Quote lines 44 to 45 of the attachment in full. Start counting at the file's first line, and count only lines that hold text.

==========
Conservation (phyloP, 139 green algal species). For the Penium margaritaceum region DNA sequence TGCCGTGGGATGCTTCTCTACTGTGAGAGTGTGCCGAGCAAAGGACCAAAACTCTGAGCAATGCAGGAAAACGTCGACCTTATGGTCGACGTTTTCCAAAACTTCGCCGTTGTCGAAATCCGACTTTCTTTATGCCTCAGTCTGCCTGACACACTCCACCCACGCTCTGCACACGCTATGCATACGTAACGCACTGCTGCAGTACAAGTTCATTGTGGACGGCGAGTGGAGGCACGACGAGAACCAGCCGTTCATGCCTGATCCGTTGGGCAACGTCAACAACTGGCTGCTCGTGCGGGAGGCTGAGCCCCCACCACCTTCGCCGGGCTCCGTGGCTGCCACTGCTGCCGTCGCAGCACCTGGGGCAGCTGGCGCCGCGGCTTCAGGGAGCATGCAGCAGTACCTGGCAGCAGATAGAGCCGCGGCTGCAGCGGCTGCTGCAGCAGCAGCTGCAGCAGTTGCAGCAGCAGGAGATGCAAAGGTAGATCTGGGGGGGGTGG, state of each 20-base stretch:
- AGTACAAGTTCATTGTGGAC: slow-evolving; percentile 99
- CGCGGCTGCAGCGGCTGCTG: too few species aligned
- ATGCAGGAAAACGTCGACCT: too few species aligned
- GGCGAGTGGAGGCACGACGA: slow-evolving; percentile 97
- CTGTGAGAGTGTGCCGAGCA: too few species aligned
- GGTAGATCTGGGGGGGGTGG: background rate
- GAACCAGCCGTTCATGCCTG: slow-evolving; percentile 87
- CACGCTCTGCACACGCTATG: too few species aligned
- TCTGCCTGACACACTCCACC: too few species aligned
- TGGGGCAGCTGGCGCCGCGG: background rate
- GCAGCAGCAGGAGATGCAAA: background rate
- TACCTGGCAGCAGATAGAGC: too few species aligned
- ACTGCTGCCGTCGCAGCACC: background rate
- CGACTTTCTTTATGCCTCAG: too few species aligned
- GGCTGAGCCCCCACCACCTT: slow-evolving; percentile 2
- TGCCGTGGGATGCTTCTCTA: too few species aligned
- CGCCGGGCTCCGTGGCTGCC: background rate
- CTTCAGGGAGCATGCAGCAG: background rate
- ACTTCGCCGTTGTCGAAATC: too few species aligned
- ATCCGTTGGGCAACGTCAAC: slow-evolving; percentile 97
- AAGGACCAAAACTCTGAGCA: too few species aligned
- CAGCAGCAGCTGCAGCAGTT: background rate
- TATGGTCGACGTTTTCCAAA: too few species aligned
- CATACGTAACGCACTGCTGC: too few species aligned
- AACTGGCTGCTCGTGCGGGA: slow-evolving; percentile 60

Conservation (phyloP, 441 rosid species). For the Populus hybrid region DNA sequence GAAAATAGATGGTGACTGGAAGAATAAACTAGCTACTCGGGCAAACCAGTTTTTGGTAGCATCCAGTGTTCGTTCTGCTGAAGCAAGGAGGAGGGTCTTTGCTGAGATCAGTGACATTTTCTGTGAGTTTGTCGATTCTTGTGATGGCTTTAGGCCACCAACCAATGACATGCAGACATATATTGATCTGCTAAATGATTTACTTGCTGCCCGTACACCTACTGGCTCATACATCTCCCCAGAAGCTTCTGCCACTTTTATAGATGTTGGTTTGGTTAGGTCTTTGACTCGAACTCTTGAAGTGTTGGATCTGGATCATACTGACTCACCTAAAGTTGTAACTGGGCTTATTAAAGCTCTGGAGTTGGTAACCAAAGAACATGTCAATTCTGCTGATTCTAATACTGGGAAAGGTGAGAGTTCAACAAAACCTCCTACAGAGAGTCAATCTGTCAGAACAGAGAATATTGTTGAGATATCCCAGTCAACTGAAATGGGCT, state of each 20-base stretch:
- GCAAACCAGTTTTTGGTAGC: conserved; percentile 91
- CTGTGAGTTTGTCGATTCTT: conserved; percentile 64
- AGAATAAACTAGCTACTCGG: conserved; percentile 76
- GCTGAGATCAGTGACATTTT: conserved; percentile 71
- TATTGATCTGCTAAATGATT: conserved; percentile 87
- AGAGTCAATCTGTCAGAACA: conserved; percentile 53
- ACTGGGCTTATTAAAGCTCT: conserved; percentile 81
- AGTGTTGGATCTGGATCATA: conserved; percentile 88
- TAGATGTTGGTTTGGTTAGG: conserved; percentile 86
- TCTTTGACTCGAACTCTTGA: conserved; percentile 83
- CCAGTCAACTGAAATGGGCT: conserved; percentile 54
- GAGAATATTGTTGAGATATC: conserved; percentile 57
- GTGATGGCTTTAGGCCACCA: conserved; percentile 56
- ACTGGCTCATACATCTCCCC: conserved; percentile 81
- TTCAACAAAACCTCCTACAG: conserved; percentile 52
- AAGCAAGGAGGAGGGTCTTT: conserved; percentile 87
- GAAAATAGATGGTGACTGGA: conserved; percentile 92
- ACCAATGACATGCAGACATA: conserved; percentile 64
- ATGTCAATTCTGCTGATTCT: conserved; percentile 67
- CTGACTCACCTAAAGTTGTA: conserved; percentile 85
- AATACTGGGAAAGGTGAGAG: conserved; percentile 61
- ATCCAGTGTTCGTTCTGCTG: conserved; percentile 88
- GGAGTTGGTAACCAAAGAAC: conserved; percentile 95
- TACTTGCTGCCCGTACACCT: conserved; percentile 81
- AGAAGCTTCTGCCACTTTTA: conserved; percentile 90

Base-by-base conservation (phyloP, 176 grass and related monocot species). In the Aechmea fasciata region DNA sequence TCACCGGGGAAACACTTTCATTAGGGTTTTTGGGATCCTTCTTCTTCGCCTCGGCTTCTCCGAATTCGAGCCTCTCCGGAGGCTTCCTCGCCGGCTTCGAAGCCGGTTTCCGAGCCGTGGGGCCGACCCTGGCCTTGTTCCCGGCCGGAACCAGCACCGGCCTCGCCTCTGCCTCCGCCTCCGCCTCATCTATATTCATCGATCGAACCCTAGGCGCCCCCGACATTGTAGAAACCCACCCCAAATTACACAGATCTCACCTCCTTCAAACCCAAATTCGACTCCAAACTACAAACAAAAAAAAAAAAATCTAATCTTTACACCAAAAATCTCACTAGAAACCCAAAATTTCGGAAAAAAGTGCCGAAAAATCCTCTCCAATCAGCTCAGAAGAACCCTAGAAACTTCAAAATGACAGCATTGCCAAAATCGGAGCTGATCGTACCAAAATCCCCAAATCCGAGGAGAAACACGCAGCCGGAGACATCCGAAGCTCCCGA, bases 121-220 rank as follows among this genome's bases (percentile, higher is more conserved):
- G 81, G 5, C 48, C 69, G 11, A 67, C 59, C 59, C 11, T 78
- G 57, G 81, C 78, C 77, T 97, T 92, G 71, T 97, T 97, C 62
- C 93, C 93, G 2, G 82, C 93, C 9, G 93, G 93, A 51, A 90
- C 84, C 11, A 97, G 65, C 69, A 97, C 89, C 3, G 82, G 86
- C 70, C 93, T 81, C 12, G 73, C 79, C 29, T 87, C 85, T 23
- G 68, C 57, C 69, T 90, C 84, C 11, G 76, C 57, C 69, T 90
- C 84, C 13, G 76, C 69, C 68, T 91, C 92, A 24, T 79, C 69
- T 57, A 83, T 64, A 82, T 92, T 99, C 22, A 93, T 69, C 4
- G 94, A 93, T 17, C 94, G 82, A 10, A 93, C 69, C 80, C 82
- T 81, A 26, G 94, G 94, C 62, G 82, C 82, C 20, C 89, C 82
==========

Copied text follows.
- GAAAATAGATGGTGACTGGA: conserved; percentile 92
- ACCAATGACATGCAGACATA: conserved; percentile 64